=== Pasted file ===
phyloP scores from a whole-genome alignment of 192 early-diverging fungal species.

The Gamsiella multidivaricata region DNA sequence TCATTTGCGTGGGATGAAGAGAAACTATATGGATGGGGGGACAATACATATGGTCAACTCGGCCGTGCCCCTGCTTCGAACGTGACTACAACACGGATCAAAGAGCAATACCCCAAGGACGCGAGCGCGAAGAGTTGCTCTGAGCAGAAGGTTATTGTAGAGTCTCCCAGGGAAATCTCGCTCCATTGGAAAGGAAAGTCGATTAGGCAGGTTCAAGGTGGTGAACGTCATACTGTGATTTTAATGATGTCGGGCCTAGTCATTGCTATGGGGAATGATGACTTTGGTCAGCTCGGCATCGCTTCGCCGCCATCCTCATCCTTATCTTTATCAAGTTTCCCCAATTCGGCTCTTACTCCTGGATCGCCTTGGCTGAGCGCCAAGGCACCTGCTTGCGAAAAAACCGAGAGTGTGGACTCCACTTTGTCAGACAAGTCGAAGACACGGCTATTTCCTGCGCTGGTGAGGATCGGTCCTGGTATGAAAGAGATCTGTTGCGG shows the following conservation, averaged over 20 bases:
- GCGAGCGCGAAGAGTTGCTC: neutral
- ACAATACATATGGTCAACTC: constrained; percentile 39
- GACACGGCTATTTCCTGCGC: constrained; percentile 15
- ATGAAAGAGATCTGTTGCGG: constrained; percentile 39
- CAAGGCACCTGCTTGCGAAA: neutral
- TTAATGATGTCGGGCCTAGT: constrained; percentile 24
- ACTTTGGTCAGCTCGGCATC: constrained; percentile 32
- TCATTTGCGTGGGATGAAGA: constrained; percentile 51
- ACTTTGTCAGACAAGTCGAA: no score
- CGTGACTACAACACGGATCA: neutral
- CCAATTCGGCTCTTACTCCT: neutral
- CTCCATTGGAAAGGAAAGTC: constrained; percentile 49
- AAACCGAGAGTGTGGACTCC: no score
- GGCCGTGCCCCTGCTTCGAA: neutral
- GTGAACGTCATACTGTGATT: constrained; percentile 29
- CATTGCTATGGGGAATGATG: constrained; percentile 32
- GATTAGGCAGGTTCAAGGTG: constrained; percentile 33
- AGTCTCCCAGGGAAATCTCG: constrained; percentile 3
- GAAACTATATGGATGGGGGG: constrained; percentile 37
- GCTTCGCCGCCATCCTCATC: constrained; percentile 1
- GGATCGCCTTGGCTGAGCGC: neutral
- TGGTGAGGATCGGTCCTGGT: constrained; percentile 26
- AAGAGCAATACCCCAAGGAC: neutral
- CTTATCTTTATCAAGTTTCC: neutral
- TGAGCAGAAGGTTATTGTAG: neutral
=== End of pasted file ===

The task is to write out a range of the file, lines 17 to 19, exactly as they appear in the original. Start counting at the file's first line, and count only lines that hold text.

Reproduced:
- GTGAACGTCATACTGTGATT: constrained; percentile 29
- CATTGCTATGGGGAATGATG: constrained; percentile 32
- GATTAGGCAGGTTCAAGGTG: constrained; percentile 33